‘Embrace the complexity’: Local histories showcased in relaunched exhibition
9 June 2023
A fresh perspective is bringing local history alive at Waikato Museum Te Whare Taonga o Waikato, with the relaunch of ‘Shaping Hamilton Huringa Kirikiriroa’.
The refreshed long-term exhibition explores the history of the area through Maaori taonga, historical artefacts and objects, photographs, and contemporary art. Delving into multi-layered stories, ‘Shaping Hamilton Huringa Kirikiriroa’ aligns with the nationwide overhaul of the history curriculum taught in Aotearoa New Zealand schools.
The thought-provoking exhibition showcases key events that have shaped Hamilton Kirikiriroa from the arrival of Waikato Tainui to the present day. Representatives from local hapuu, Ngaati Wairere, have collaborated with Museum staff to include taonga which have significance to tangata whenua in addition to objects from Hamilton’s recent history.
“Our exhibition ‘Shaping Hamilton Huringa Kirikiriroa’ delves into the region’s multi-layered past. As an institution, and as individuals, we are striving to embrace the complexity of the stories which have shaped Aotearoa New Zealand. Being able to work closely with members of Ngaati Wairere has been an enriching experience for us all,” said Liz Cotton, Director Museum and Arts.
“History is a continuous process, and this is why the Museum’s collection continues to grow. For example, our recent acquisition of the decommissioned Von Tempsky Street sign demonstrates changing attitudes towards the city’s colonial past. ‘Shaping Hamilton Huringa Kirikiriroa’ presents our visitors with the opportunity to learn and engage with the past as we look to the future.”
Ngaati Wairere historian Wiremu Puke described the opening of the relaunched exhibition as “the start of a journey”.
“The taonga on display have been brought together to showcase the once thriving tradition of Ngaati Wairere carving. This was observed by Dr Edward Shortland in 1842 when he visited Kirikiriroa Paa and noted carved palisades that protected the cultivations of the hapuu on both sides of the river,” said Puke, who has iwi affiliations to Ngaati Wairere, Ngaati Porou, and Ngaapuhi.
“The carvings in ‘Shaping Hamilton Huringa Kirikiriroa’ are considerably older and date back to the time when stone tools were used. We have revived these sacred patterns on the frontage of the main paataka inside the Te Parapara Garden at Hamilton Gardens.”
“We hope in time that a larger exhibition will be planned for the city and the nation where Ngaati Wairere can be seen as a taonga for the world to see and no longer hidden away.”
New features on display in ‘Shaping Hamilton Huringa Kirikiriroa’ include an exceptional 2.3 metre paepae (carved wooden beam) which has never been exhibited before and demonstrates the significance of whakairo (carving) to this region.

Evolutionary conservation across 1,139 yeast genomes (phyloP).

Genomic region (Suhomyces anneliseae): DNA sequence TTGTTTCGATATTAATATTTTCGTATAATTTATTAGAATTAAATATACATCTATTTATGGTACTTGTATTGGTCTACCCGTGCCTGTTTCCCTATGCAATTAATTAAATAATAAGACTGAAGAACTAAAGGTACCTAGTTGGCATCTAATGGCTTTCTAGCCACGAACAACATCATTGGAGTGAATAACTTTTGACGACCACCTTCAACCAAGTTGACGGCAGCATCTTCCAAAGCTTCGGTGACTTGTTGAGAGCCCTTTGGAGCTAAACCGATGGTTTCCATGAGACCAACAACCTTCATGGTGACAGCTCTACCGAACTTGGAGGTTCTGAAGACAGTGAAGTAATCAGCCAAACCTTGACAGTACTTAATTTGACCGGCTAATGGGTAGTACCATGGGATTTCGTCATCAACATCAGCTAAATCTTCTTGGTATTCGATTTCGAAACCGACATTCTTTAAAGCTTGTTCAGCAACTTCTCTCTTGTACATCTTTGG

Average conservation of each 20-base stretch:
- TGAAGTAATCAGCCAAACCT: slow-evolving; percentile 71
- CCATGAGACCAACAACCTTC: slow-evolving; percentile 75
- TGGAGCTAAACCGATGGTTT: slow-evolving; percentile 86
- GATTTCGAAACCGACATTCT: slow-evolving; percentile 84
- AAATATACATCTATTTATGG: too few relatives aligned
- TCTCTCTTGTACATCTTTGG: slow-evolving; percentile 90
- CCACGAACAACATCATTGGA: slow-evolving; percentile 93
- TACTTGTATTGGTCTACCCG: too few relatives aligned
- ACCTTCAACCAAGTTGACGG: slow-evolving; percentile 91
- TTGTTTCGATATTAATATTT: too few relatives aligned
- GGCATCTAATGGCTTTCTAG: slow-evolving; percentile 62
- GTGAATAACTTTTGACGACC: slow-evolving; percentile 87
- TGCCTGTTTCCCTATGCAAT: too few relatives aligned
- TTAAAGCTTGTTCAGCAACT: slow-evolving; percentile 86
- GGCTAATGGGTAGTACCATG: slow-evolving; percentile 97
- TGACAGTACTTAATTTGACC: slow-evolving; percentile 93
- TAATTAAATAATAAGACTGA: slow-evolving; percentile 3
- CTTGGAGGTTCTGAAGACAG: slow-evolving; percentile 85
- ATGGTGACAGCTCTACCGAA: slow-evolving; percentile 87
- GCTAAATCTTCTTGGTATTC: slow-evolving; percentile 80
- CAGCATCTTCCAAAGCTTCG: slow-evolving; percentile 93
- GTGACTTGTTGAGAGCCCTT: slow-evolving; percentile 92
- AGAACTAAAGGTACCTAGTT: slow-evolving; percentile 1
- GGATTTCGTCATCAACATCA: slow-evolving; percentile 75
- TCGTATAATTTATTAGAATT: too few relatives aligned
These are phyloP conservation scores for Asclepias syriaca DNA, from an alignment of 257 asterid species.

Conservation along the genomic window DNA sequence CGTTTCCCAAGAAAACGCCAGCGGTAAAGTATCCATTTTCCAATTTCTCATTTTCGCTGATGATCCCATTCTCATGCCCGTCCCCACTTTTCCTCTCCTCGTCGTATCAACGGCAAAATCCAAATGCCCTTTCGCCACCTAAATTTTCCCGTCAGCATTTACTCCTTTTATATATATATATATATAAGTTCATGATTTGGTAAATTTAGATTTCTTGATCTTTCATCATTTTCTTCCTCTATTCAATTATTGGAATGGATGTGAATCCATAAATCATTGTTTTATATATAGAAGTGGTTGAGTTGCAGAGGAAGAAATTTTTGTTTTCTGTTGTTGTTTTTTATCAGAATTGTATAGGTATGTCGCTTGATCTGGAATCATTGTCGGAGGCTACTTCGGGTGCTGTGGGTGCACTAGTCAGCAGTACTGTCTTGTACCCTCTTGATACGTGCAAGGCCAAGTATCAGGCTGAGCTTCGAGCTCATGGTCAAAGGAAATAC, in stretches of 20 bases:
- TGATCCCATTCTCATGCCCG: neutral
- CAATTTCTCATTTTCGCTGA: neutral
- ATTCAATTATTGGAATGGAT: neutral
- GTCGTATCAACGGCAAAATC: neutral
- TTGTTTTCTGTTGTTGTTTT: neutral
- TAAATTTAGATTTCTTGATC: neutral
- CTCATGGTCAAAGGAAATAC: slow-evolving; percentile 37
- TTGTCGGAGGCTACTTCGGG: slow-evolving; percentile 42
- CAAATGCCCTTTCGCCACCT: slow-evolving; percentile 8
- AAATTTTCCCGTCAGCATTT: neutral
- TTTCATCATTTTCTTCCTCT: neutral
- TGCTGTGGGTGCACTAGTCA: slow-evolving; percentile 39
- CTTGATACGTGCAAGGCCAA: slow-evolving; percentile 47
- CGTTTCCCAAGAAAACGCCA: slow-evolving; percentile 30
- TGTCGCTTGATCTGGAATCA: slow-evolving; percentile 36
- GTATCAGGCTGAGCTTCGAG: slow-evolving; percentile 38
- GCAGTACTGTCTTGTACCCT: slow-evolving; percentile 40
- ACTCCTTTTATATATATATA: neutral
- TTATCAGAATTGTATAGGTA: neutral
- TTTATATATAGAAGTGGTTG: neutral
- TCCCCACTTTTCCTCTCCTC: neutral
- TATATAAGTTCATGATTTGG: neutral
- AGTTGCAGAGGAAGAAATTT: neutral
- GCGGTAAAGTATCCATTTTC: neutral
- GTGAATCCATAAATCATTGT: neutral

The paepae was retrieved in 1983 during earthworks in a wetland area once known as Te Raratuna O Tutumua, located north of Pukete Paa (Braithwaite Park). It is made from tootara wood and was likely carved in the 1700s. When Waikato Museum received this taonga into the collection it was broken into many fragile pieces and required extensive conservation work.
Other items in the exhibition range from a black silk mourning dress worn by a Paakehaa settler during the 1860’s, to a vibrant digital artwork titled “Wai” by installation artist Gina Ferguson and electro-acoustic artist Dale Cotton.
The pronunciation and meaning of Maaori place names in the area are brought to life with a new interactive. Presented as a large map of Hamilton Kirikiriroa, at the push of a button visitors can hear an audio recording of locations such as Horotiu or Waitawhiriwhiri Gully. The pronunciation guide includes the translation or story behind the name, providing informative details about the sites as well as how to say the name correctly.
The updates to ‘Shaping Hamilton Huringa Kirikiriroa’ coincide with the arrival of the new history curriculum. The result of years of consultation by the Ministry of Education, ‘Aotearoa New Zealand’s histories/Te Takanga o Te Wā’ is now being implemented in all schools and kura. Waikato Museum provides educational programmes and professional development to enhance the teaching and delivery of this new framework.
Waikato Museum’s exhibition ‘Shaping Hamilton Huringa Kirikiriroa’ is open every day from 10am to 5pm and entry is free.
Image credit: Visitors taking in the painting The Great South Road (2017) by Bob Kerr.
For te reo Maaori, Waikato Museum uses double vowels (uu) in place of vowels with a macron (ū) to represent a long vowel sound. This spelling approach is the preference of tangata whenua in Hamilton Kirikiriroa and Waikato iwi for te reo Maaori words. Artists’ titles are shown in their original form.